The Best Jobs for People Who Love to Travel the World

When Scott and I started our blog, our hope was to inspire others to travel, even with a full-time job. Our travel goals don’t include becoming permanent nomads, so we try to find the balance between work and a whole lot of travel.

I was a bookkeeper for years (before I began making a living traveling the world) and Scott is a software/techie expert — both of which provide flexible schedules for traveling. The truth is, there are plenty of ways you can make money while traveling the world. For those of you who are curious about which careers won’t limit your insatiable travel bug, here are ten of the best jobs for people who love to travel the world.


Independent contractors like writers, editors, personal trainers, life coaches, and other self-employed positions that work on commission can be a great career for those looking to control their own schedules. For those self-motivated enough to work at it, being your own boss gives you the freedom to prioritize your own work schedule.

Before we started our travel blog, we took a couple of invaluable courses which helped us launch our business. I would recommend these courses to anybody who is considering starting their own business or blog.


Bookkeepers and auditors can now easily work from home thanks to technology, and is a great career for those looking to telecommute. Even in a more traditional office setting, business tends to come in heavily during certain times of the year when taxes are due, so taking a light hour workload during the “off-season” is customary.


Since it’s become so easy to access the internet no matter where you travel now, a web designer is an ideal job for the technomad who wants to bring his or her work with them. Maintain a creative day-job with an office in a new place every day.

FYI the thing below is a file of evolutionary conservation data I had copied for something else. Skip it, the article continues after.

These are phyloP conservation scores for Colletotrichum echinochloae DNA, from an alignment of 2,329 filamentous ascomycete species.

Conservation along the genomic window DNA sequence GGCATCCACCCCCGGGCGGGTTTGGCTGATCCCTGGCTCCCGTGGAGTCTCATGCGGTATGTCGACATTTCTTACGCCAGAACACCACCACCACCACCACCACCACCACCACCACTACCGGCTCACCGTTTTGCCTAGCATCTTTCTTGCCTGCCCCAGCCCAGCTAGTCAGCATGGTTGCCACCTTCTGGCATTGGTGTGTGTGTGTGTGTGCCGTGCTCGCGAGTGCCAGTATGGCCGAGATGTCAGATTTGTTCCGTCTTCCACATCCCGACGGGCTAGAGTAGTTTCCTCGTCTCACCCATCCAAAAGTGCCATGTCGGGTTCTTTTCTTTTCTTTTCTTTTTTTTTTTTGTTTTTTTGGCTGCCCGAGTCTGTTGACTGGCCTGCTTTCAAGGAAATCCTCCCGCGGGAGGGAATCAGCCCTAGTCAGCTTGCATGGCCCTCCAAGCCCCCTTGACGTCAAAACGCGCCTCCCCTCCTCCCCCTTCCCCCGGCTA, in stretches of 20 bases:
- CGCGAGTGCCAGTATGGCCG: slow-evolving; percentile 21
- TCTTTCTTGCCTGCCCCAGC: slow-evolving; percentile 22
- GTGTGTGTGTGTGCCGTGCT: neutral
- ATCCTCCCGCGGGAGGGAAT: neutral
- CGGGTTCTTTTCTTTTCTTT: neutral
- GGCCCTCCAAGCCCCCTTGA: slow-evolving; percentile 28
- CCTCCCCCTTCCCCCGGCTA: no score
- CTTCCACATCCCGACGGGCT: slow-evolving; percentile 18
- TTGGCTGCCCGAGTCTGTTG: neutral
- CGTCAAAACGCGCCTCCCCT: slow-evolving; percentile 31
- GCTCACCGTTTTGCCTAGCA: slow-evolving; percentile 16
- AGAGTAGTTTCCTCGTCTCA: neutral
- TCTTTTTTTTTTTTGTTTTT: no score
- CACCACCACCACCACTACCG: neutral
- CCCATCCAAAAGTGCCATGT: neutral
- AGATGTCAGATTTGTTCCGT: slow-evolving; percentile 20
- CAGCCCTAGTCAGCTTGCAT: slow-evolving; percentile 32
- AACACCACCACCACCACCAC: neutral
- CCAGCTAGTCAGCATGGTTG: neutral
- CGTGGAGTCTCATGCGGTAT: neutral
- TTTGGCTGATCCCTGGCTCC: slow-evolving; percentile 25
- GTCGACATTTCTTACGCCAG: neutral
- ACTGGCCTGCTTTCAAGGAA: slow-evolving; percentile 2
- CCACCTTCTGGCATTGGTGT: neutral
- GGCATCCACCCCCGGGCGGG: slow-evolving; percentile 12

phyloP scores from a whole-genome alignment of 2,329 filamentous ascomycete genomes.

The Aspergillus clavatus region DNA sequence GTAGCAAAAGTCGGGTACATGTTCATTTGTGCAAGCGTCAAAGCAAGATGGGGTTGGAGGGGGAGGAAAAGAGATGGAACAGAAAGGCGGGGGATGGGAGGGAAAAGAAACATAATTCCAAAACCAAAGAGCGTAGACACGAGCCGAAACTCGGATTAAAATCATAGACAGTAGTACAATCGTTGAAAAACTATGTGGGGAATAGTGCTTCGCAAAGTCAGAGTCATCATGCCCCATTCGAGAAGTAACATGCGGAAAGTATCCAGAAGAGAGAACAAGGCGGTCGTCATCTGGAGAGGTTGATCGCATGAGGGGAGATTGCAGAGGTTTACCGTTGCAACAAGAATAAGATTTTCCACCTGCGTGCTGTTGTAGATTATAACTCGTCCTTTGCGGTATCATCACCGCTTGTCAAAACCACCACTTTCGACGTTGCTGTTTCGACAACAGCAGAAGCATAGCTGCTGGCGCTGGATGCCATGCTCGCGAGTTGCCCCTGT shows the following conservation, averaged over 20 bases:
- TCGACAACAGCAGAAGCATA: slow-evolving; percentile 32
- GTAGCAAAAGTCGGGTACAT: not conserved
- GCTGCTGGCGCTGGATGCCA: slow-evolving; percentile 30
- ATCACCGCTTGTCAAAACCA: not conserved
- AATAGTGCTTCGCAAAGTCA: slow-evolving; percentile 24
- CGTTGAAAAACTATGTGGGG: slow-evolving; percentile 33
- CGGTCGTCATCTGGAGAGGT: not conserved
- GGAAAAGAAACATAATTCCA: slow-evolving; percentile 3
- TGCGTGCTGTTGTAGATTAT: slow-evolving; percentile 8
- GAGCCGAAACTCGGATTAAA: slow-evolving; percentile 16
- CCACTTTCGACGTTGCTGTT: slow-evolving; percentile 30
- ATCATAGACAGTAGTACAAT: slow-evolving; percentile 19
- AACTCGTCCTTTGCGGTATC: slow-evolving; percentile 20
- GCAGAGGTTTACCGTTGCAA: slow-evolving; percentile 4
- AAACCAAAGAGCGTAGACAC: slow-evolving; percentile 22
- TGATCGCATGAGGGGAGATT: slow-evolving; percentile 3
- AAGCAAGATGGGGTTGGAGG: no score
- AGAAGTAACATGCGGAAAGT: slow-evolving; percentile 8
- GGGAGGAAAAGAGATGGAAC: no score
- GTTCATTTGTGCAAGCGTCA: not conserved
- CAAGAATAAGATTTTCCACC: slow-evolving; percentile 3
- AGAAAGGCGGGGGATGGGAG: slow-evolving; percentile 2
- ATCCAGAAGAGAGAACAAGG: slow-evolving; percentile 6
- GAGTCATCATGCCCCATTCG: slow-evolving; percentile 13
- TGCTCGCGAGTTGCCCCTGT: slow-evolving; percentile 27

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Nannies, dog walkers, housekeepers, and au pairs can give you plenty of opportunities to work and travel at the same time. Besides having part-time or flexible hours, nanny and au pair work is also a great way to become employed abroad, especially in countries in Western Europe.


Working as a bartender or server is a perfect way to finance travel. The flexible hours can give you the freedom to explore, while an ability to speak English can be a hiring point if you’re applying to server jobs in restaurants looking to attract more English speaking tourists.


Working three twelve-hour days might seem stressful to some, but for those interested in working as a policeman, fireman, doctor, or registered nurse, there are benefits to the schedule. Many of these kinds of jobs offer four days of free time after the condensed, extended on-call shift, perfect for short excursions.


As Rolf Potts pointed out in his traveler’s guide “Vagabonding,” you don’t need to be rich to travel full-time. Working seasonally for two or three months as a field worker, retail assistant, or hotel host can help you save up enough money to finance months of travel in advance.


A natural choice for those who like to travel is to take a job that inherently involves visiting place to place. Flight attendants, pilots, and other transportation experts are required to fly to new cities every day — which makes it much easier to visit an exotic destination between shifts.


If you’re especially passionate about a certain city or attraction, why not look for employment there as a tour guide, using your knowledge to help other travelers learn about the area? If you have a special skill set such as travel photography or rock climbing, becoming certified and offering lessons can be a great way to visit places like Yellowstone National Park, the Great Barrier Reef, or Havasu Falls where those skill sets are in demand.


Companies like Bridge TEFL and i-to-i offer certifications in Teaching English as a Foreign Language, a working position in high demand, especially in Asia. You can be hired full-time as an English teacher with a regular salary, and can even negotiate for your ticket and living situation to be financed by your institution — essentially getting paid to live in a foreign country.

These are just a few ways to travel and still make money. For more ideas on how others have realized their dreams of traveling the world while making a living, check out a couple of guides from our friend, Wandering Earl.